Dora Kiconco Musinguzi: So if people fear, relate HIV testing with obligation, with imprisonment, with undue power of the law, we believe this is going to create a bigger barrier to testing, and that fails the objective of prevention and control because then we shall have more people left out of the treatment area.

Natasha Mitchell: And because pregnant women have to be tested for HIV, they’re at greater risk under this law.

Dora Kiconco Musinguzi: They are going to be found to be HIV positive fast, and if they don’t disclose then they are in the ambit of attempting to transmit, so that makes the women criminals. So there’s lots of unanswered questions. And yet on the other side science has given us hope that people who test and take their medicines very well, they become less infectious, so they don’t transmit HIV. The law neglects this science. The law does not consider what public health specialists are saying, but the Ugandan government has not put this into consideration.

Natasha Mitchell: The experience of Rosemary Namubiru is a cautionary lesson about why laws that criminalise HIV positive people can be so bad for public health.

Dora Kiconco Musinguzi: You shouldn’t be criminalised. These cases could be handled in another way. We are really asking the Constitutional Court to find out whether this is the law that will present and control HIV, and still afford dignity and non-discrimination for living with HIV.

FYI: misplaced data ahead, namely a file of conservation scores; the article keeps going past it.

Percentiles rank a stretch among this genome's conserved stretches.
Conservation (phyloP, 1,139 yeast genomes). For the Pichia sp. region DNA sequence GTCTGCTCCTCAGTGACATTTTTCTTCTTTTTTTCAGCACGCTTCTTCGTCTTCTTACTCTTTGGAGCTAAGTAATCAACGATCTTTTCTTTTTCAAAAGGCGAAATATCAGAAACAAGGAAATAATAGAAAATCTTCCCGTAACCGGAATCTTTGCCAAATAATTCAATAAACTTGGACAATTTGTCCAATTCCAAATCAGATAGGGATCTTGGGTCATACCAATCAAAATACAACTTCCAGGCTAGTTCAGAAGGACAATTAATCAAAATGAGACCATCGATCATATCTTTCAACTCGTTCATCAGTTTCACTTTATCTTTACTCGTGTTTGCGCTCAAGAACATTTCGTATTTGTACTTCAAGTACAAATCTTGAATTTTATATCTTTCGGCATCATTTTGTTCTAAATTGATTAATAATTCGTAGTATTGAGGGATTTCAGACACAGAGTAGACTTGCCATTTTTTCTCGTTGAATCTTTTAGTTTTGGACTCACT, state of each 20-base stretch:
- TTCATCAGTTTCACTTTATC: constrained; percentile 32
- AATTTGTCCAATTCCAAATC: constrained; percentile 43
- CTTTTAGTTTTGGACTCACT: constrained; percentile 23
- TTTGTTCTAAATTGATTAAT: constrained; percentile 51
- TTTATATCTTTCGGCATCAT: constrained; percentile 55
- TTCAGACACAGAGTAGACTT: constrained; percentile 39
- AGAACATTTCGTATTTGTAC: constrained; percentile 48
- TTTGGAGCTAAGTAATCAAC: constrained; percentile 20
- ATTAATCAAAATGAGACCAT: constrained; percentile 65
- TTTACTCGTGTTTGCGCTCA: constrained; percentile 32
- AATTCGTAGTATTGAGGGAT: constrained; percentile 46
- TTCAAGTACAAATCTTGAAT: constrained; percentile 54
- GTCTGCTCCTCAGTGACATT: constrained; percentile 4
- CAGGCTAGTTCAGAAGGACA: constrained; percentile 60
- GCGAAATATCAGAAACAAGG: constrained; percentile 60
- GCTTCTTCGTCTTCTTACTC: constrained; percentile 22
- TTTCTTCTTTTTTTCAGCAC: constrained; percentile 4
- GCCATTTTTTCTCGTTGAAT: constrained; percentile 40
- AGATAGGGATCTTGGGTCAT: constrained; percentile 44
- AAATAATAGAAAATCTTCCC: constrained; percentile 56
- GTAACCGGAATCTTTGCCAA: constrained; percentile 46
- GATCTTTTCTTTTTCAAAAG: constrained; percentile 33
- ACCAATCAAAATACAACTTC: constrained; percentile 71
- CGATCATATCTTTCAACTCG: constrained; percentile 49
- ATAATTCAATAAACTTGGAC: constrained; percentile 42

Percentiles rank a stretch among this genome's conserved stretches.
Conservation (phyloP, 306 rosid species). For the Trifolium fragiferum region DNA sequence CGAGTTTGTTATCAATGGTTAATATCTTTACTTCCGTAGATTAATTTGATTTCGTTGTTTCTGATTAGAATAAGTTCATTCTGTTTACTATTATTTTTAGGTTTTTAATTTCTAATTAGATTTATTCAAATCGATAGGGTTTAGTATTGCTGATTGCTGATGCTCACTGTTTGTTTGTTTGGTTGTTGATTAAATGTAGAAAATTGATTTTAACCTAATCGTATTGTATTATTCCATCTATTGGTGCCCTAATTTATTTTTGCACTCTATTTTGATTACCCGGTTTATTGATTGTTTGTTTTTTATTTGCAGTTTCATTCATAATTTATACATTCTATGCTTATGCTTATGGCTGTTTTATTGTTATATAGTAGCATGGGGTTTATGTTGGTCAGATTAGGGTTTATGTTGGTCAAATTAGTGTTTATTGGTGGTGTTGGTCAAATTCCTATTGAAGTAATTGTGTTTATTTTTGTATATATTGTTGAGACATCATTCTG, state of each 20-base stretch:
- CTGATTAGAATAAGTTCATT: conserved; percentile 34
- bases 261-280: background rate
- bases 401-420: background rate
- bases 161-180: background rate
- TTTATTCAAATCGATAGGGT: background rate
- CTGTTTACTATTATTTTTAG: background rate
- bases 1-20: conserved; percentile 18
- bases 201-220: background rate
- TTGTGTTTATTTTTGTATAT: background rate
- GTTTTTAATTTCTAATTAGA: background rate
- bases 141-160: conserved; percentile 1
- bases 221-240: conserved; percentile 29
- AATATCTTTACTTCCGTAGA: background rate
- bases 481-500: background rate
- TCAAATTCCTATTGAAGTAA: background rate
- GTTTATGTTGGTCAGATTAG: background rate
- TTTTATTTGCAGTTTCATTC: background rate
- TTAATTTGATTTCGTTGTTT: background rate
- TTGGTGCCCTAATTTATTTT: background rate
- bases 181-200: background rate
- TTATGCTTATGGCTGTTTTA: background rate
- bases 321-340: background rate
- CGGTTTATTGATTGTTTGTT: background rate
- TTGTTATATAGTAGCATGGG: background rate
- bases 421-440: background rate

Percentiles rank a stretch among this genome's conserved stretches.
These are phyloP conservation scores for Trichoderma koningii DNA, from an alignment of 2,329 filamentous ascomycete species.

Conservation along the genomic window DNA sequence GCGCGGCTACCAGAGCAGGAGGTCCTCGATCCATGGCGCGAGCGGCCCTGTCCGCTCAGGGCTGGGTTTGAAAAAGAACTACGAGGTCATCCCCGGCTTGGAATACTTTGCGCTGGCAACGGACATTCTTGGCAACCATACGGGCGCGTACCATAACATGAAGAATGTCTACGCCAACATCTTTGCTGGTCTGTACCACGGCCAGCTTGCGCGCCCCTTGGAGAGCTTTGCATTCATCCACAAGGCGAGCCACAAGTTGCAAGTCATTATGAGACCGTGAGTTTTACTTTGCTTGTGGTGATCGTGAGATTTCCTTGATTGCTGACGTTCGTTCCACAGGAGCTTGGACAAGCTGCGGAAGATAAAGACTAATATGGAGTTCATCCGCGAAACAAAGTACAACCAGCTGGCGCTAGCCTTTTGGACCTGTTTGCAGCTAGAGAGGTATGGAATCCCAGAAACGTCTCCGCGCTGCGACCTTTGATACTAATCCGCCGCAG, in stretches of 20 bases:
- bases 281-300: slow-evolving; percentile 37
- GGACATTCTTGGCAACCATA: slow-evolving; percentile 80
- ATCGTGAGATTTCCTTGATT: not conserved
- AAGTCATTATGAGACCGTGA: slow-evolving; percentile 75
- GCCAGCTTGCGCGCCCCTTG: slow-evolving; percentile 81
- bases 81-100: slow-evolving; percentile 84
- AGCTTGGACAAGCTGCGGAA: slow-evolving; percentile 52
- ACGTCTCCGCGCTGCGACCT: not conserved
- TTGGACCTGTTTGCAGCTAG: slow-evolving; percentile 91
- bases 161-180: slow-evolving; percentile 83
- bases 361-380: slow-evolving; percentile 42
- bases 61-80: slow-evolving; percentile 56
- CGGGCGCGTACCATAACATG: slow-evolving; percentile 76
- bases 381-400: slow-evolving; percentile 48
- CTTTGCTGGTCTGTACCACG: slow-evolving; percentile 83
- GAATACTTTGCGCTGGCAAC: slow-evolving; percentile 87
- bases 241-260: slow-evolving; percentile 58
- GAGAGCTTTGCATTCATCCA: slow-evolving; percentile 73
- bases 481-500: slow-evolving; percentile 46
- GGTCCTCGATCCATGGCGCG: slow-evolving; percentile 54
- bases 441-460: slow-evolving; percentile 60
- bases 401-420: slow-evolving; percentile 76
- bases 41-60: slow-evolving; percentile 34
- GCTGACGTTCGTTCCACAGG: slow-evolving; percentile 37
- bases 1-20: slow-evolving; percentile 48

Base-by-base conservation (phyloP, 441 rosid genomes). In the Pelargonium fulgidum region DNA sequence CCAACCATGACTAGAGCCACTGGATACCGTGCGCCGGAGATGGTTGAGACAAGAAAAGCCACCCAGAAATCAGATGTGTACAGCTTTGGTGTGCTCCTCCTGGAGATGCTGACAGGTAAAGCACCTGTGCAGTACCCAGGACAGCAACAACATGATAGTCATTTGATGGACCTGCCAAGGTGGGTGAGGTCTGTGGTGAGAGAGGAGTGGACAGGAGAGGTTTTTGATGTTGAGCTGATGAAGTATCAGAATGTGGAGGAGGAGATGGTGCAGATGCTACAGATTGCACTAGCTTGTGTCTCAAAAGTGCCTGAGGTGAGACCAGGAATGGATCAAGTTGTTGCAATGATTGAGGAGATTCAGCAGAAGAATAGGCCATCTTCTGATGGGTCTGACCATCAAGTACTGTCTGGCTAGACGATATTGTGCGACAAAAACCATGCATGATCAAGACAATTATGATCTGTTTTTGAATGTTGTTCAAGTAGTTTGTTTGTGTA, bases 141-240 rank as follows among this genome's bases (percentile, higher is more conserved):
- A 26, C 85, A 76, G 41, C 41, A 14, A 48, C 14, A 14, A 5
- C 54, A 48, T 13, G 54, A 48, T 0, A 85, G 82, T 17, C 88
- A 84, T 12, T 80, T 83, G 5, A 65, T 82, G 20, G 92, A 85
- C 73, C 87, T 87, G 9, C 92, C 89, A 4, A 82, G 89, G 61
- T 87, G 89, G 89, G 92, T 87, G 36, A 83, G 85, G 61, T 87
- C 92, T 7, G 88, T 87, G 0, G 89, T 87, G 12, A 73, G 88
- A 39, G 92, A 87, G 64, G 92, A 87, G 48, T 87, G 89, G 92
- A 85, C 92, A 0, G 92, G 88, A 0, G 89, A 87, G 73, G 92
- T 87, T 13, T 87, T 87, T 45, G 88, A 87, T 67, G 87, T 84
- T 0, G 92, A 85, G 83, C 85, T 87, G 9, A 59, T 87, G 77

Natasha Mitchell: Based on your experience, Rosemary, what do you feel about the criminalisation law in Uganda against people with HIV?

Rosemary Namubiru: It hurts. Ignorance kills, but it hurts when people just carry on, and people keep on saying, ‘Oh, that one, that one.’ Me, I didn’t get it sexually. It was during the course of saving lives of human beings, so it is not something to laugh about. I wouldn’t wish anybody to go through what I went through.

Natasha Mitchell: Rosemary Namubiru. She’s now retired from nursing.

AIDS 2016: #BeyondBlame trended on Twitter during our HIV criminalisation pre-conference

Popular tweets for #BeyondBlame.
Sall Tamsir @SallTamsir1

RT @EbaPatrick: HIV criminalization preconference #beyondblame opens @aids2016 with full room #HIVrights @Lzloures @HIVJusticeNet https://t…

James Fry @thatfryboy

RT @HIVJusticeNet: There is some good news. Some #HIVcriminalisation laws are being opposed and defeated #BeyondBlame #AIDS2016 https://t.c…

Abe O C Ogolo @ovolovely

RT @HIVJusticeNet: “Criminalisation leads only to violations of human rights” — Dr Herminie #BeyondBlame #AIDS2016

Alexander Pastoors @alexhvn

RT @HIVJusticeNet: “It’s a bit sad that after all these years we still have to have these meetings.” Johanna Kehler #BeyondBlame https://t.…

Paul Silva @PauloNYC

Women are disproportionately penalized under laws that criminalize HIV transmission or non-disclosure #ChallengeCrim #BeyondBlame #AIDS2016

HIV Justice Network @HIVJusticeNet

“I am making a direct call. @potus, have the courage to sign an executive order to end #HIVcriminalisation.” Pinkela #BeyondBlame #AIDS2016

Naomi Burke-Shyne @NaomiSBS

RT @HIVJusticeNet: Where HIV prosecutions have taken place: @edwinjbernard #BeyondBlame #AIDS2016

Paul Kidd @paulkidd

RT @HIVJusticeNet: A standing ovation for #HIVcriminalisation survivor Kerry Thomas, speaking from prison. #BeyondBlame #AIDS2016 https://t…